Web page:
When someone begins a sentence with “Hey! Funny story…” that’s exactly what we’re expecting – to laugh at an unusual circumstance or giggle at an ironic or unfortunate event that transpired. But in Michael Gallagher’s feature film, Funny Story, audiences can expect a string of laughs paired with tears and heartbreak for this family drama/comedy.
The film follows Walter Campbell (Matthew Glave, The Wedding Singer, First Man, Better Things) as he struggles to overcome his expiring days as a heartthrob while simultaneously trying to reconnect with his estranged daughter Nic (Jana Winternitz, The Thinning). In doing so, he finds himself in a unique position to make things right; but can he relinquish his selfish ways? Or will one encounter ruin any chance of an amicable reunion with his daughter?
Walter Campbell isn’t, by any means, a stand-up father or character for that matter, and the film doesn’t shy away from this fact. When we first see him, Walter is close to breaking up with his significantly younger girlfriend. He only changes his mind when she reveals that she’s pregnant with his child. Prior to that, his first marriage resulted in a cheating scandal, which is the prime reason for the fallout with his daughter Nic. Plain and simple, Walter probably hadn’t received any “best dad ever” merchandise in this lifetime. As the film progresses, he aims to change his selfish ways, first by inviting himself to Big Sur to come clean to Nic and begin to mold their relationship. But is it all to regain the trust of his loved ones, or will his self-destructing ways get the best of him and bring everyone else down along the way?
To put him to the test, Nic assigns him to pick up her friend Kim (Emily Bett Rickards, Arrow, Brooklyn), who is having a life crisis of her own. Emily Bett Rickards gives a remarkable performance as the impecunious Kim, who instead of embracing her faults and misfortunes, uses them as an emotional shield and excuse for not opening up emotionally. Perhaps it’s because she has been estranged from her own mother who has recently died without having had a single visit from Kim. So to say that Kim might be suffering emotionally seems like a vast understatement, and the film certainly reveals this in more ways than one.
When Kim and Walter cross paths, plenty of secrets are revealed and tears shed, but it is the chemistry between Rickards and Glave that will shine through. Matthew Glave’s perfect comedic timing paired with the vulnerable yet disorderly appeal of Emily Bett Rickards’ performance is an odd pair that simply works perfectly. And despite the unappealing nature of these characters’ personalities, one can’t help but to feel for them on some level. It’s a train wreck waiting to happen as they both try to get through their wrongdoings and terrible decisions they’ve made. But that’s exactly why audiences will love this feature. It’s a film filled with good people who do bad things, but such is life. It’s the chaos and disorder that reminds us that life is indeed messy; but we can only grow from it if we choose to forgive ourselves and make amends. Together, Rickards and Glave take these concepts & script and hit home runs by executing their characters’ complexities with charm and honesty.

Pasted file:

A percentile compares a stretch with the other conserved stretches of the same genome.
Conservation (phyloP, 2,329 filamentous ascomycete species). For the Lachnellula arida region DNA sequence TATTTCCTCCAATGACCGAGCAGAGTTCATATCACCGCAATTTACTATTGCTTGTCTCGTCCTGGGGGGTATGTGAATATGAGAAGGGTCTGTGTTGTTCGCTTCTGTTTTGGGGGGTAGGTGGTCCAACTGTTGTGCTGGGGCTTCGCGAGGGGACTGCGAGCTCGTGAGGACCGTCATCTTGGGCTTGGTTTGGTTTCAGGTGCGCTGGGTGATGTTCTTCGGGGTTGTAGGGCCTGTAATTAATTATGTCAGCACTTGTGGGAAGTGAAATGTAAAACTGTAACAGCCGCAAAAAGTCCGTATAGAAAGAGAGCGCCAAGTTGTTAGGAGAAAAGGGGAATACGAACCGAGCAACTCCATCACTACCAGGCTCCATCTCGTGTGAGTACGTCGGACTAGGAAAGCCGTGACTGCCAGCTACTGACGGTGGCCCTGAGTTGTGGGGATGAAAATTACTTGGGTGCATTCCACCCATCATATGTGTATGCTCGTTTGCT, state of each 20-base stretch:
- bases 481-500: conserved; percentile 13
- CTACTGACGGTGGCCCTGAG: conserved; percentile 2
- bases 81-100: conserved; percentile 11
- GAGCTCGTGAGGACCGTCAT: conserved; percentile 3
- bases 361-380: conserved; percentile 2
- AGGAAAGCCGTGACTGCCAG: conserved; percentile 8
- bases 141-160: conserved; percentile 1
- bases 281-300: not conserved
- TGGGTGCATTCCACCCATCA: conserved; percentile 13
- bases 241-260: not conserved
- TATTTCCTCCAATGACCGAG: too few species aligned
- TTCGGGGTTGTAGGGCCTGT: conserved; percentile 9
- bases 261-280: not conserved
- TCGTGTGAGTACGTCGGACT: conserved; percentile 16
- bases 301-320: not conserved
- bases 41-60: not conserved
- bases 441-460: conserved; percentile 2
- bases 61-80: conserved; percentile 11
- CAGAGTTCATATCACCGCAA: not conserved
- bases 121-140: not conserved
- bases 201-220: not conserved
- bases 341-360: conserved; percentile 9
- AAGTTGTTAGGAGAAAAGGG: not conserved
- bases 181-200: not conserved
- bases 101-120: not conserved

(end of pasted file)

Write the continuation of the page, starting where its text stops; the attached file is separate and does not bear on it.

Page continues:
When Kim and Walter finally arrive at Big Sur, audiences can expect the film to really take off in terms of introducing new characters that offer a compelling aspect of this funny story about forgiveness, growth and acceptance. Nic’s group of friends are all part of the LGBTQ+ community, which comes as a surprise to Walter. As he quizzes the group of women about their sexuality, coming off as ignorant as one would expect, the conversations actually remain sweet yet firm and informative akin to the progressiveness of today’s politics thanks to the women who are more tolerant than they have to be. All might seem well as Nic sees her father share this new open side of himself, but one grave secret is bound to ruin what was supposed to be a great weekend, and the climax certainly delivers in realism, and it’s sure to leave viewers heartbroken.
There are many strengths to Gallagher’s feature such as the witty script accompanied by the dry humor and great performances. The team also managed to shoot this charming, dark comedy in only 15 days along the coasts of California. This is certainly surprising considering just about everything in this film works very well, giving rise to a quirky comedy/tragedy in which it gives as many great visuals as it does the care and attention to the characters of its script. And in doing so, Funny Story will be a film that audiences are bound to enjoy despite its reflection of this mayhem we call life.